But what does this mean for our industry? First of all, it gives us the opportunity to join the disintermediation party. (I can’t decide whether that sounds like a political party or a rave.) We can save on card processing and explore new capital sources. Once I was putting all my credit card transactions through PayPal, I had a track record that allowed me to apply for (and receive) a micro-loan through PayPal Working Capital, which doesn’t access credit history…just your PayPal history. (To find out more, go to and search for the program.) It wasn’t huge—but it was enough to start the recovery.

By using “outside” sources to help our businesses, we can be ready to take advantage of the next step—the one I italicized above—of consumers turning to smaller, more convenient stores. I noticed several years ago that my in-store traffic was devoid of one of the banes of my 1990s retail existence: the nickel-and-dime price grinder. Thankfully, most of those folks seem to be trolling the Web for the lowest prices on the planet, and good riddance. Those customers had cost us too much time and margin even if we got the sale, and I firmly believe we’re better off without them.

The customer we CAN capture is the one described by Goldman Sachs: the consumer looking for convenience. I’m seeing more customers grateful that I can pleasantly and efficiently take care of them. They’re what I think of as “backlash customers.” They’re willing and able to buy on the Web, but they value the convenience, connection and assistance of the face-to-face environment. They like what I’ve repeatedly referred to as “concierge-level service.” And, yes, they’re willing to pay for it—at least in relation to Internet pricing.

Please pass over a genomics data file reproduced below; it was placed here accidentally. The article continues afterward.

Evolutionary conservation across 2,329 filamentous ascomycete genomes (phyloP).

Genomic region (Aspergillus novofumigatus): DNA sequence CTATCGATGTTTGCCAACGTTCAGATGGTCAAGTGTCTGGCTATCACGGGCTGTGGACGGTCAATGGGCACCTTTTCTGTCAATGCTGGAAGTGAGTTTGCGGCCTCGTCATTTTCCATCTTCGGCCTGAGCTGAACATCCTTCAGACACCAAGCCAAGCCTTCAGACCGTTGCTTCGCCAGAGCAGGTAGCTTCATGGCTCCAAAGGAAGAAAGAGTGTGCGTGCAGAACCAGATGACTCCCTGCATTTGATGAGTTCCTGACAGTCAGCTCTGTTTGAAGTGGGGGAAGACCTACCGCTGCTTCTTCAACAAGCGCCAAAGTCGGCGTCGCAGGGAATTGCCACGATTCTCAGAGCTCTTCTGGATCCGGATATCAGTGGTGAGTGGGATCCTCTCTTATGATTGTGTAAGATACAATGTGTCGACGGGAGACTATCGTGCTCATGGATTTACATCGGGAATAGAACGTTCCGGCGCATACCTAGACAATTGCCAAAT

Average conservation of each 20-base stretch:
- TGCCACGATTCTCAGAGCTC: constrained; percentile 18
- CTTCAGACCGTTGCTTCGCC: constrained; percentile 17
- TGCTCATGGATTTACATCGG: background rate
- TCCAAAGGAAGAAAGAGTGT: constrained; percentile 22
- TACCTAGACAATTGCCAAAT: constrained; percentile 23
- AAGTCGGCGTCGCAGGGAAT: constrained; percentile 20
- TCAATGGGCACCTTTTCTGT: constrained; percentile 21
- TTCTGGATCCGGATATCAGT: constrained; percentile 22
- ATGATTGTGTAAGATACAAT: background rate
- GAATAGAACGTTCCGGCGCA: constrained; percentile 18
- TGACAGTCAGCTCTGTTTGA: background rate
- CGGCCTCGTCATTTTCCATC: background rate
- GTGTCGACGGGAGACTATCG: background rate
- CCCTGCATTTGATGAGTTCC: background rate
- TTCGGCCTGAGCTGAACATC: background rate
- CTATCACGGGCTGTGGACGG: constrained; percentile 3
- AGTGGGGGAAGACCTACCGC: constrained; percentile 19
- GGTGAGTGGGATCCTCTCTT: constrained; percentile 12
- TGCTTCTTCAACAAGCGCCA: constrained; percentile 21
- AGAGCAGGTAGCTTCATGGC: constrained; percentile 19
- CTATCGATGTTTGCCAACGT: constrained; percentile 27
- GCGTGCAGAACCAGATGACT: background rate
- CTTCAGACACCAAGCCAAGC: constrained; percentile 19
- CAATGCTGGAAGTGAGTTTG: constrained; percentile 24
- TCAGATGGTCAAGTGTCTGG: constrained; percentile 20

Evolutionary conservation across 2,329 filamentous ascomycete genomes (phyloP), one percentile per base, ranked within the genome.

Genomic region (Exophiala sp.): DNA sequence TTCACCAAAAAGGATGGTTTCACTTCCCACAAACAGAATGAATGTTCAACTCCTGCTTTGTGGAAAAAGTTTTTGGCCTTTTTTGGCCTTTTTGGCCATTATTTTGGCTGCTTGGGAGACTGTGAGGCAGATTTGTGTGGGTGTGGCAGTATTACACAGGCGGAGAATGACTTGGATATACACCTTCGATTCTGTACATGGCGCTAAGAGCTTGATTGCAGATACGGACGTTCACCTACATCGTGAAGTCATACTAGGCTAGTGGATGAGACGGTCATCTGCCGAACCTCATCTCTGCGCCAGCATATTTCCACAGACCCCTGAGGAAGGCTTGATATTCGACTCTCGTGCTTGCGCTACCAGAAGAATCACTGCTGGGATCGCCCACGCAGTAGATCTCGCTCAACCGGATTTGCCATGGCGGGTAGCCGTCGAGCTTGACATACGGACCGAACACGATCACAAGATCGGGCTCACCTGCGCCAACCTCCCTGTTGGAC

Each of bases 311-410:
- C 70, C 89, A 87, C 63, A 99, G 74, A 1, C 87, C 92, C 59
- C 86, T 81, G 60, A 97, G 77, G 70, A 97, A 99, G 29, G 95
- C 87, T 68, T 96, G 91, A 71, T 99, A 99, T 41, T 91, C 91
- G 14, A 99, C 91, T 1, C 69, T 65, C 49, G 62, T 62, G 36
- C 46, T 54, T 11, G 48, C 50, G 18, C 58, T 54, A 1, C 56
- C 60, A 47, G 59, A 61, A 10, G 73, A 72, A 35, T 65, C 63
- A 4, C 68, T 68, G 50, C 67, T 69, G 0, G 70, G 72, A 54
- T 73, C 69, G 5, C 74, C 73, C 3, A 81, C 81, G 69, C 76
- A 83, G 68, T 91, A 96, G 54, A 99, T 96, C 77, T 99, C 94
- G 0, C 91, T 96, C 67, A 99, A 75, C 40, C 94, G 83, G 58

They’re also the customers who need help—with selection, usage, lessons, repairs or simply advice. The downside for some businesses in our industry is that we have to re-think what “service and selection” means to these consumers. We need to stock what they want, not just what makes us the most money. We have to spend a lot of time educating, rather than just ringing up sales. And, finally, we have to make our store environments inviting, comfortable and friendly. This is our biggest challenge, but it’s also the future of small-store retail.
Even Goldman Sachs seems to think so.